For decades, the search has been on to find a "gay" gene. Something that scientists could point to that would definitively explain homosexuality. The mindset, we have always assumed, is that one this mystical gene was discovered, the gay community could at long last announce that, yes, we are gay not by choice but by destiny. The result, we postulated, was that we could then destroy the last vestiges of discrimination by arguing that we are who we are and to establish laws against us was not only unfair but biologically unethical.
The problem has been, of course, is that no "gay" gene has appeared yet. But a new theory proposed by scientists from the National Institute for Mathematical and Biological Synthesis located on the campus of the University of Tennessee in Knoxville and published in the latest edition of The Quarterly Review of Biology has heads turning. According to the group, Epigenetics - how gene expression is regulated by temporary switches, called epi-marks - may give researchers a clearer idea of how homosexuality occurs.
Reporting from ScienceDaily.com:
"Epi-marks constitute an extra layer of information attached to our genes' backbones that regulates their expression. While genes hold the instructions, epi-marks direct how those instructions are carried out -- when, where and how much a gene is expressed during development. Epi-marks are usually produced anew each generation, but recent evidence demonstrates that they sometimes carry over between generations and thus can contribute to similarity among relatives, resembling the effect of shared genes."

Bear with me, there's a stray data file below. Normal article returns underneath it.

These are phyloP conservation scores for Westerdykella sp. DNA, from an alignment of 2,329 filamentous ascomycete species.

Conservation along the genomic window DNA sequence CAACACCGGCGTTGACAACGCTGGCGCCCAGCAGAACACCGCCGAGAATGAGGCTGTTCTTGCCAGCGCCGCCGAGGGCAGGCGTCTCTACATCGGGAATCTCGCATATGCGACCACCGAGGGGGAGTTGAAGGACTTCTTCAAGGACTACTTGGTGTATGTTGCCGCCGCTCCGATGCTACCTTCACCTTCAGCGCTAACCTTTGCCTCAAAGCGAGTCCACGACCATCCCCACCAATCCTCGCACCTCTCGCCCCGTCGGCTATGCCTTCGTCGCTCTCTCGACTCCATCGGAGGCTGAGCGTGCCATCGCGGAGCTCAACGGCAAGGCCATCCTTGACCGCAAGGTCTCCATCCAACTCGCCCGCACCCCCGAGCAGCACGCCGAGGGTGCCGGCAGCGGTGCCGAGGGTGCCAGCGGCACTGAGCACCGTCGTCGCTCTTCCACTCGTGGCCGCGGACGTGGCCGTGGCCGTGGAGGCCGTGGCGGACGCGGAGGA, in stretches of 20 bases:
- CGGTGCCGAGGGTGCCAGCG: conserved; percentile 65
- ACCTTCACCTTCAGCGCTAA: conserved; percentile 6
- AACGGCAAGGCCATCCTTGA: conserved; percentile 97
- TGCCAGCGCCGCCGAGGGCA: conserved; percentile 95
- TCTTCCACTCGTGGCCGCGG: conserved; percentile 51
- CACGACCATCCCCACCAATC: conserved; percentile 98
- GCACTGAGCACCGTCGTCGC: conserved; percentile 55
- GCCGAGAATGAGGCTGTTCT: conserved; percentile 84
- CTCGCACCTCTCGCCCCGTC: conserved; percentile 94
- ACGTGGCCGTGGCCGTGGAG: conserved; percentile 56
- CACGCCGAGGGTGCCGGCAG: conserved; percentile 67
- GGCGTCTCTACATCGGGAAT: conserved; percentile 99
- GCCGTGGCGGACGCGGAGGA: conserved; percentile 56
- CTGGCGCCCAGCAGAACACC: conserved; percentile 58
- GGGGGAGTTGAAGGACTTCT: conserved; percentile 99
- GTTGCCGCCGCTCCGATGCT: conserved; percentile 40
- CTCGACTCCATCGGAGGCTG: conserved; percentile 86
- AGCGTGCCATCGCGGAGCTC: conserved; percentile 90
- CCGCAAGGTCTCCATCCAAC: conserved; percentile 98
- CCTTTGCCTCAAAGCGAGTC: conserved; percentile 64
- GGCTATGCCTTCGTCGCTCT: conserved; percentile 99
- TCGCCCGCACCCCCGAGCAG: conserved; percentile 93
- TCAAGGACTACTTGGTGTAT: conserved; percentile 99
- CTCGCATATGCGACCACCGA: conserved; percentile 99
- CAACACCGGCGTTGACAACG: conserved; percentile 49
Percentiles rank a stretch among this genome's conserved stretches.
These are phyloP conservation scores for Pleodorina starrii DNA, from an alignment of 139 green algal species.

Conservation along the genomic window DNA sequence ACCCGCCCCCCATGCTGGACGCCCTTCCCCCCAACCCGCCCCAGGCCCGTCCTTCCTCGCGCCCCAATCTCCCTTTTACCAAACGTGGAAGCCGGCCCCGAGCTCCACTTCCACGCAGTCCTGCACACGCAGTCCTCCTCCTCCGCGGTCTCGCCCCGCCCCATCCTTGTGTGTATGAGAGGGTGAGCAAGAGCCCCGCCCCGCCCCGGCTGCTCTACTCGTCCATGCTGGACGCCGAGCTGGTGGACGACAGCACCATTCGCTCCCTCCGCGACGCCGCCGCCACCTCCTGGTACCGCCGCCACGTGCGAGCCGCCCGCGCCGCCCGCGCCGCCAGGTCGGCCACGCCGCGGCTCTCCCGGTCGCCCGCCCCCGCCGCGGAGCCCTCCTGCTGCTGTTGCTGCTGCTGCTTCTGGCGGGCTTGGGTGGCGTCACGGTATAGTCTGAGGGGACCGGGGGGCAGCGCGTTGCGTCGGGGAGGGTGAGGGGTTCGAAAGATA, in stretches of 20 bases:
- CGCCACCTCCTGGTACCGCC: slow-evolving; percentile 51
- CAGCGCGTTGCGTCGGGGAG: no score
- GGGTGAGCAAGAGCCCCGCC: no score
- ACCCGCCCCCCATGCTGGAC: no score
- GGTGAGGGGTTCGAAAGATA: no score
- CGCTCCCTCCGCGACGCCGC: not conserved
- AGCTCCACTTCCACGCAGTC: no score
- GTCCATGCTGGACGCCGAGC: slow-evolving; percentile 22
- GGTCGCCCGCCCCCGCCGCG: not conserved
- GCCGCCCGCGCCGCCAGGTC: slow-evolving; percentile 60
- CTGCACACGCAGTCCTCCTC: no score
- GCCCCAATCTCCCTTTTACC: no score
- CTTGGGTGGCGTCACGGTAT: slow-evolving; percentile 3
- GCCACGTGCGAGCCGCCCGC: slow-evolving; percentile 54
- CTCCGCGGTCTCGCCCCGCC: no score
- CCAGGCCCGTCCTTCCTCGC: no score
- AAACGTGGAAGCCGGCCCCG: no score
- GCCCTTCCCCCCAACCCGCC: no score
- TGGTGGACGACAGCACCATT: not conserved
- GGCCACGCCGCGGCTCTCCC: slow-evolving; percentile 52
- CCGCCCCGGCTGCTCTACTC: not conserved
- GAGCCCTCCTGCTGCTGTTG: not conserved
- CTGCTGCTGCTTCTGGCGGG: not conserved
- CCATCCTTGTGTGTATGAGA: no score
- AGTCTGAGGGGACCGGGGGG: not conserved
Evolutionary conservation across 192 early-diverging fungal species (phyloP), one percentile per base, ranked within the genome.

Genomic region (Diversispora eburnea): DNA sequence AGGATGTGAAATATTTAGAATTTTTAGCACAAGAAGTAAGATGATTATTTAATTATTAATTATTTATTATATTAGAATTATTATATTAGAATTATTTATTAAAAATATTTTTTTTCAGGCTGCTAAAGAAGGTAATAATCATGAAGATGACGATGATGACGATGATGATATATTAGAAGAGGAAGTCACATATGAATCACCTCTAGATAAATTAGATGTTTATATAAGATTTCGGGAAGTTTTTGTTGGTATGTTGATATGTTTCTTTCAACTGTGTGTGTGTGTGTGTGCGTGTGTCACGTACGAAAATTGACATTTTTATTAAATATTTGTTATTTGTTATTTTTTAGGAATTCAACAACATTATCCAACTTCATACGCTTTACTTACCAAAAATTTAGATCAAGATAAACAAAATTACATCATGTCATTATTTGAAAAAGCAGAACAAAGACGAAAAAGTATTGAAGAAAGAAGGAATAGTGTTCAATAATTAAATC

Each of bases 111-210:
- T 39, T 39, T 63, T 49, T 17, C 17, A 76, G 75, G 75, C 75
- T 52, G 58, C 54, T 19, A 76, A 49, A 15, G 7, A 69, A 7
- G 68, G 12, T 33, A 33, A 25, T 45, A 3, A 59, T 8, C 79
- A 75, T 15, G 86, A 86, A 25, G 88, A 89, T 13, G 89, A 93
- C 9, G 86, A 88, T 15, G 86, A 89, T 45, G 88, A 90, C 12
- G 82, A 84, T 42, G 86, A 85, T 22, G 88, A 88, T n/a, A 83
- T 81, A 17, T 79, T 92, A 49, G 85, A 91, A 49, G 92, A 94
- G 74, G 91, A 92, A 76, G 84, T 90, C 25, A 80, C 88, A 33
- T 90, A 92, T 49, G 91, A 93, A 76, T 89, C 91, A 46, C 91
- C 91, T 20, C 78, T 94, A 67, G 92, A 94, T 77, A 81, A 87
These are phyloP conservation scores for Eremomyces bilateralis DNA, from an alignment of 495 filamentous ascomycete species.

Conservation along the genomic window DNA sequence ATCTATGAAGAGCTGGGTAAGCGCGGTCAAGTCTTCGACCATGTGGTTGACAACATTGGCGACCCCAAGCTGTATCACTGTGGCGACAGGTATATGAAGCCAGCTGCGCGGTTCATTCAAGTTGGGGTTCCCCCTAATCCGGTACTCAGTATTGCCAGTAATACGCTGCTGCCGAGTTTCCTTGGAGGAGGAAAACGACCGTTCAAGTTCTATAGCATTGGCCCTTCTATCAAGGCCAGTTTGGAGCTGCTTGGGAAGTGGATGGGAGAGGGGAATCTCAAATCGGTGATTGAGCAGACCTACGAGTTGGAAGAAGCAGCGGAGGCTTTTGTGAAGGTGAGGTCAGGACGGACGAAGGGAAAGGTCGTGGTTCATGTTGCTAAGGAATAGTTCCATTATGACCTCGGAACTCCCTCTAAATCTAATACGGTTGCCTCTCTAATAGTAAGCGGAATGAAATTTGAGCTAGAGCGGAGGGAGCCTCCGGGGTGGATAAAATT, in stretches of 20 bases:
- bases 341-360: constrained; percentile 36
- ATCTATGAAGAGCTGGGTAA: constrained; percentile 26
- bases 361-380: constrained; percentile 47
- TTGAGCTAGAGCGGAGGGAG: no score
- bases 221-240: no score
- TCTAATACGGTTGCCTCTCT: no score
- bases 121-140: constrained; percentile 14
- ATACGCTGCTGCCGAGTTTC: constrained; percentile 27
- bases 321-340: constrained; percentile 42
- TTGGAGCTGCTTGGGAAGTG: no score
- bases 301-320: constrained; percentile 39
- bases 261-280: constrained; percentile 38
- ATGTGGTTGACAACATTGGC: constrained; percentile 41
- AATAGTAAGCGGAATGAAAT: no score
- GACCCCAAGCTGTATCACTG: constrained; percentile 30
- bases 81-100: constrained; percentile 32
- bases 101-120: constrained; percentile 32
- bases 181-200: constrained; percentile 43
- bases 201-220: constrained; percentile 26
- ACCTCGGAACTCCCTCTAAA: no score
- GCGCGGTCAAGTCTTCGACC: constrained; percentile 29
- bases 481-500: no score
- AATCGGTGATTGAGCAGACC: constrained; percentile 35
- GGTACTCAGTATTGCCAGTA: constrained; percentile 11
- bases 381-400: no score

Epi-marks produced in early fetal development protect each sex from the substantial natural variation in testosterone that occurs during later fetal development. Sex-specific epi-marks stop girl fetuses from being masculinized when they experience atypically high testosterone, and vice versa for boy fetuses. Different epi-marks protect different sex-specific traits from being masculinized or feminized -- some affect the genitals, others sexual identity, and yet others affect sexual partner preference. However, when these epi-marks are transmitted across generations from fathers to daughters or mothers to sons, they may cause reversed effects, such as the feminization of some traits in sons, such as sexual preference, and similarly a partial masculinization of daughters.
The study's co-author Sergey Gavrilets, NIMBioS' associate director for scientific activities and a professor at the University of Tennessee-Knoxville proffered, "Transmission of sexually antagonistic epi-marks between generations is the most plausible evolutionary mechanism of the phenomenon of human homosexuality."
But trying explaining that to the Right wing.
© 2012, Victor Hoff. All rights reserved. Menofcolor.blogs.com